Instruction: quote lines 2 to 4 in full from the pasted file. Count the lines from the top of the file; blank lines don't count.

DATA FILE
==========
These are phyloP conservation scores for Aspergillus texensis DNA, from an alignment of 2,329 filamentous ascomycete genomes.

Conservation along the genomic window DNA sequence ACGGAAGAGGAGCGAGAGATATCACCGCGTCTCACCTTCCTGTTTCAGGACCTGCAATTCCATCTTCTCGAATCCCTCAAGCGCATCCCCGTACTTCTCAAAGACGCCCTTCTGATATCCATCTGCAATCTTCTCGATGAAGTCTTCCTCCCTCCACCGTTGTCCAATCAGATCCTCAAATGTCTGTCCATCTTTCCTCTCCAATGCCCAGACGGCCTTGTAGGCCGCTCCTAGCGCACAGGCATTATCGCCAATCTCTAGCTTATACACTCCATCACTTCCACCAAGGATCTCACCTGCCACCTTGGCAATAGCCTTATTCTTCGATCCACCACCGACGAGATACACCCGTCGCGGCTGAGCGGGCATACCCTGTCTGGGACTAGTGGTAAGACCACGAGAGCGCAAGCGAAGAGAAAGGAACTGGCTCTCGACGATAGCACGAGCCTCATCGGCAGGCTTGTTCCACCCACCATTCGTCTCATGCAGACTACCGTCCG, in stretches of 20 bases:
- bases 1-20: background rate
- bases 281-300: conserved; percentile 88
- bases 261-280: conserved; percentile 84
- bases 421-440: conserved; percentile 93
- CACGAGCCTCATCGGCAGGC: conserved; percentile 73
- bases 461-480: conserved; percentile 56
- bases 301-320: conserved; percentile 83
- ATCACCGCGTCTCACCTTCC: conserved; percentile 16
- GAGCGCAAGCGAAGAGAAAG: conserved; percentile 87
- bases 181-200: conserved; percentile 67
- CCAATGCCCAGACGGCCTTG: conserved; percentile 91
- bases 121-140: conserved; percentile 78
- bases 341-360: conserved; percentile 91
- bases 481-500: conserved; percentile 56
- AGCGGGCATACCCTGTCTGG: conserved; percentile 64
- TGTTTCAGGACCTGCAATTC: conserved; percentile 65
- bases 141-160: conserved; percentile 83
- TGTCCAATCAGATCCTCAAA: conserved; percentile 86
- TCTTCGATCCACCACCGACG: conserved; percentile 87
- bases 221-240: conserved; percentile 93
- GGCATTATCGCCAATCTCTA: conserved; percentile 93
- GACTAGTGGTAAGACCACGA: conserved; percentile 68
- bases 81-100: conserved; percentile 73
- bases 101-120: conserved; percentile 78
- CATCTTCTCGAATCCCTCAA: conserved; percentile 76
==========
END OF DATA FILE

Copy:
Conservation along the genomic window DNA sequence ACGGAAGAGGAGCGAGAGATATCACCGCGTCTCACCTTCCTGTTTCAGGACCTGCAATTCCATCTTCTCGAATCCCTCAAGCGCATCCCCGTACTTCTCAAAGACGCCCTTCTGATATCCATCTGCAATCTTCTCGATGAAGTCTTCCTCCCTCCACCGTTGTCCAATCAGATCCTCAAATGTCTGTCCATCTTTCCTCTCCAATGCCCAGACGGCCTTGTAGGCCGCTCCTAGCGCACAGGCATTATCGCCAATCTCTAGCTTATACACTCCATCACTTCCACCAAGGATCTCACCTGCCACCTTGGCAATAGCCTTATTCTTCGATCCACCACCGACGAGATACACCCGTCGCGGCTGAGCGGGCATACCCTGTCTGGGACTAGTGGTAAGACCACGAGAGCGCAAGCGAAGAGAAAGGAACTGGCTCTCGACGATAGCACGAGCCTCATCGGCAGGCTTGTTCCACCCACCATTCGTCTCATGCAGACTACCGTCCG, in stretches of 20 bases:
- bases 1-20: background rate
- bases 281-300: conserved; percentile 88